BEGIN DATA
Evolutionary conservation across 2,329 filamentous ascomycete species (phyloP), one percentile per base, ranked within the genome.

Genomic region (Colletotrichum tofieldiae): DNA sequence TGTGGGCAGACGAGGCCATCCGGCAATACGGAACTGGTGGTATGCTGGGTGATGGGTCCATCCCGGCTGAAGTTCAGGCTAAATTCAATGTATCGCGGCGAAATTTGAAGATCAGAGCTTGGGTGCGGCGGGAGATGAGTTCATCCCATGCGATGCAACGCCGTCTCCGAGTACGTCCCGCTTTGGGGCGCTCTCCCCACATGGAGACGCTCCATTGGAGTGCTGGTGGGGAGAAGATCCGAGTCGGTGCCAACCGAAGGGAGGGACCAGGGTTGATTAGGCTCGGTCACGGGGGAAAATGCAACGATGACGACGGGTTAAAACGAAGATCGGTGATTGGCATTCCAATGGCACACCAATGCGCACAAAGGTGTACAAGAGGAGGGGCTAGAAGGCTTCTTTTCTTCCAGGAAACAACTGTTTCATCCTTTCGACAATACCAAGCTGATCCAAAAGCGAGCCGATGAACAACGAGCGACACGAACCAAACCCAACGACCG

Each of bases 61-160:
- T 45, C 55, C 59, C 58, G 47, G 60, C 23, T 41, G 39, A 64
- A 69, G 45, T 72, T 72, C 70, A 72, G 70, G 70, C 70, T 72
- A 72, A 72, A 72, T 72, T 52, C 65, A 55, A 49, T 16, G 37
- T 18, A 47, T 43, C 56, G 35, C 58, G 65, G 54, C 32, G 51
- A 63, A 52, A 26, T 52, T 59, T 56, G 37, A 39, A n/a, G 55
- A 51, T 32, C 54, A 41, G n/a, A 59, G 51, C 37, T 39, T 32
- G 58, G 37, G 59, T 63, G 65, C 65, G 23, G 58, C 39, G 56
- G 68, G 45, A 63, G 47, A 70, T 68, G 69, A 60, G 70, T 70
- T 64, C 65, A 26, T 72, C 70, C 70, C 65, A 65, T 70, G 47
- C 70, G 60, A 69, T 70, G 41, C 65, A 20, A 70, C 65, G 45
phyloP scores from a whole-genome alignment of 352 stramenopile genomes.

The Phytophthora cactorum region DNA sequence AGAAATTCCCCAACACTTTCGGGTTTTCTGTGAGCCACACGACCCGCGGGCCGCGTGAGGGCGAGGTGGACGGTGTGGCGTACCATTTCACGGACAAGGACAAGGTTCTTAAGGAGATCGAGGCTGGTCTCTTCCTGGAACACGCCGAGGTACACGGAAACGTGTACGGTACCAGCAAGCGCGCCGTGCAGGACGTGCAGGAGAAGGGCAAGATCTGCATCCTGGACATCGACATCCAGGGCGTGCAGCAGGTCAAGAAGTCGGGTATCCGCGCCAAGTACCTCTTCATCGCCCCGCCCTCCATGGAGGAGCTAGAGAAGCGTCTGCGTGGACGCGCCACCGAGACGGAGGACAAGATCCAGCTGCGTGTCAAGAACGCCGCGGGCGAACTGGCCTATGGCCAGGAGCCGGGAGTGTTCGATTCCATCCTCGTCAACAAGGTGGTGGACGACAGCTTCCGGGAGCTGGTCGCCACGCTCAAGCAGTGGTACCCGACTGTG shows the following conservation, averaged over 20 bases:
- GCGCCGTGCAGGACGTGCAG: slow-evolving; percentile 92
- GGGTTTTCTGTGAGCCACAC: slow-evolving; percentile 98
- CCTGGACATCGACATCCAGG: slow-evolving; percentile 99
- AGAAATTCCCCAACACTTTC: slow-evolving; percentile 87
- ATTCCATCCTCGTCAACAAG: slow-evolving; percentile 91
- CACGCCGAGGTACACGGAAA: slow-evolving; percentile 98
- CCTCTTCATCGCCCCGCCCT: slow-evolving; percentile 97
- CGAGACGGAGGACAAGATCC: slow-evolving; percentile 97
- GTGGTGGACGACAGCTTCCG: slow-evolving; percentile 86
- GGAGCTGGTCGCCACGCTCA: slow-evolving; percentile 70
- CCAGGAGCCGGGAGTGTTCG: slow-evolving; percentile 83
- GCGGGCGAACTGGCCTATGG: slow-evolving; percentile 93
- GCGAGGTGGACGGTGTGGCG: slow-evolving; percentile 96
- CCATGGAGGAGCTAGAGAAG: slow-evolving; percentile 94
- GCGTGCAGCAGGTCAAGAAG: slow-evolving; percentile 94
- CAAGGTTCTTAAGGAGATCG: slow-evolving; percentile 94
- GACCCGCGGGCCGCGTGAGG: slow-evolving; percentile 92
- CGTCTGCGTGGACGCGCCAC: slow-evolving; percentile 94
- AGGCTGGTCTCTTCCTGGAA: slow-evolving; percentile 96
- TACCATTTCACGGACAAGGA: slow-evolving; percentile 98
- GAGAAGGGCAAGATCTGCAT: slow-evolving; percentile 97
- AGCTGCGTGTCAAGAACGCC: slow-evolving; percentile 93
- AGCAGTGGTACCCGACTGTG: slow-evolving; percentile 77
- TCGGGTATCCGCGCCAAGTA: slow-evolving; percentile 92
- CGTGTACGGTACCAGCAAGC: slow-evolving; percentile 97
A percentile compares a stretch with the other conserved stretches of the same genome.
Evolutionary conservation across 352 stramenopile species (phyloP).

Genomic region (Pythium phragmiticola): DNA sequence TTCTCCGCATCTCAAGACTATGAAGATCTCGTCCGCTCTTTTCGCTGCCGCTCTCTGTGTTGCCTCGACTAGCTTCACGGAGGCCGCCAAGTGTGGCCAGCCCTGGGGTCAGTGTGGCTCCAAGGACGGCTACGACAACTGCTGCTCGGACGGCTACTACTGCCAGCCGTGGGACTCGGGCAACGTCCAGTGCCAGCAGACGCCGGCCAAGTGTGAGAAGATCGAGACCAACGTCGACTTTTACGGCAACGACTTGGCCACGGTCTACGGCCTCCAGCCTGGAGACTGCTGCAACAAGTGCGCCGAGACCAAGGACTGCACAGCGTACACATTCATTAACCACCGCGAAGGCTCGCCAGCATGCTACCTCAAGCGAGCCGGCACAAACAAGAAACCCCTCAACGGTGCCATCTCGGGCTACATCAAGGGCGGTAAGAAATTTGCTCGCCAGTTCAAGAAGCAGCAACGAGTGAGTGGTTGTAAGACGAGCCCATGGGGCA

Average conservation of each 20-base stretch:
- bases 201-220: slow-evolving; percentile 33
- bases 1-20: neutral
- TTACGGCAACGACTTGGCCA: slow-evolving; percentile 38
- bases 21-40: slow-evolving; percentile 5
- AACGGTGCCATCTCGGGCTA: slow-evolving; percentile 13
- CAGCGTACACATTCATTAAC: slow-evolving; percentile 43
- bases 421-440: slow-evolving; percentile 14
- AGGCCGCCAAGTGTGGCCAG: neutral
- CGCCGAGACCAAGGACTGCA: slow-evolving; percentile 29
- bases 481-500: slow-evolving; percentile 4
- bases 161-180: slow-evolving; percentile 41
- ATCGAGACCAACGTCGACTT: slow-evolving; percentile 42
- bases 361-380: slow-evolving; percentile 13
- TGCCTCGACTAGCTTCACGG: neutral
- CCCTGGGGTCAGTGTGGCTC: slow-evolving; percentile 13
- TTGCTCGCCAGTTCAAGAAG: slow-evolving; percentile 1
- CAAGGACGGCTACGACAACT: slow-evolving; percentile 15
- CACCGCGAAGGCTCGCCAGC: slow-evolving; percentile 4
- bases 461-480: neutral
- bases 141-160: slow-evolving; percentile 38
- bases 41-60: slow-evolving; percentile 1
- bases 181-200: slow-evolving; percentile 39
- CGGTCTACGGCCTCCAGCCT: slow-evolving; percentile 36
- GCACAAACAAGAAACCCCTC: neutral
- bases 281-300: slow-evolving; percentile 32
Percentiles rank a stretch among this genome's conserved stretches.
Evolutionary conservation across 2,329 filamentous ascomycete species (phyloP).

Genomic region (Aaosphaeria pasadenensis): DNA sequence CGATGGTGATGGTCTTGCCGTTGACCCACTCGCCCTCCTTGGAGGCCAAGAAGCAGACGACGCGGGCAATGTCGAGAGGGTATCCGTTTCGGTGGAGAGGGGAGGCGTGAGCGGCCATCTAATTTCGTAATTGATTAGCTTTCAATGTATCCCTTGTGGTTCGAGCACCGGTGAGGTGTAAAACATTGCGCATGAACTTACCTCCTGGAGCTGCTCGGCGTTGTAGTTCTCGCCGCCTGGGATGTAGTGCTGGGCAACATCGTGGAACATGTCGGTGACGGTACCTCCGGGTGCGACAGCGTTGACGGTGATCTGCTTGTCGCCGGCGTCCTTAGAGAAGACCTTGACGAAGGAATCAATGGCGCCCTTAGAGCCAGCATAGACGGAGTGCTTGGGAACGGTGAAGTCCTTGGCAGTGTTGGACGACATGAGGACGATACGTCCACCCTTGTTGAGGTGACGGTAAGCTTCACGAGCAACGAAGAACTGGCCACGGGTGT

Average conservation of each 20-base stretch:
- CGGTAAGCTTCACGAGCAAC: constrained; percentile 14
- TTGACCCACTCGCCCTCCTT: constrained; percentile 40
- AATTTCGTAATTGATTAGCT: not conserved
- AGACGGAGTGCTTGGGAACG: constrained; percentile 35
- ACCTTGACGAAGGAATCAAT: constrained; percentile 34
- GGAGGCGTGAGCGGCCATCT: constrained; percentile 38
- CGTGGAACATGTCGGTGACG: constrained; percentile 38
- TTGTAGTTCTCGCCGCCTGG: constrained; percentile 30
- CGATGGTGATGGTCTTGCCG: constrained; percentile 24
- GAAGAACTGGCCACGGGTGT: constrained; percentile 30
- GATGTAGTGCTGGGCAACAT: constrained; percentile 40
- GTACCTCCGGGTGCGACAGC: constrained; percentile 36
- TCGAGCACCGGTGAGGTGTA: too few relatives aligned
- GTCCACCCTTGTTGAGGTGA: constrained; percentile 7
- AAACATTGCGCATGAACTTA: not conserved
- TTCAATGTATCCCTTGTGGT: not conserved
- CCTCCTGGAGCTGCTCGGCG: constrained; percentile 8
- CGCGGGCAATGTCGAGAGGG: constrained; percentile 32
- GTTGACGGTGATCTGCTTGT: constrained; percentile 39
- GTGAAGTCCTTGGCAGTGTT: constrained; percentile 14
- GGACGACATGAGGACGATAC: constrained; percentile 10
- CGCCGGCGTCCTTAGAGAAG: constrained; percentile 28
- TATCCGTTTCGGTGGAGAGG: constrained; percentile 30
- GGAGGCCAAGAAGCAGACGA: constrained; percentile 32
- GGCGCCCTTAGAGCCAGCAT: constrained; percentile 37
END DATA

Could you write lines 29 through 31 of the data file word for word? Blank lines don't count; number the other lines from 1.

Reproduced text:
- CCATGGAGGAGCTAGAGAAG: slow-evolving; percentile 94
- GCGTGCAGCAGGTCAAGAAG: slow-evolving; percentile 94
- CAAGGTTCTTAAGGAGATCG: slow-evolving; percentile 94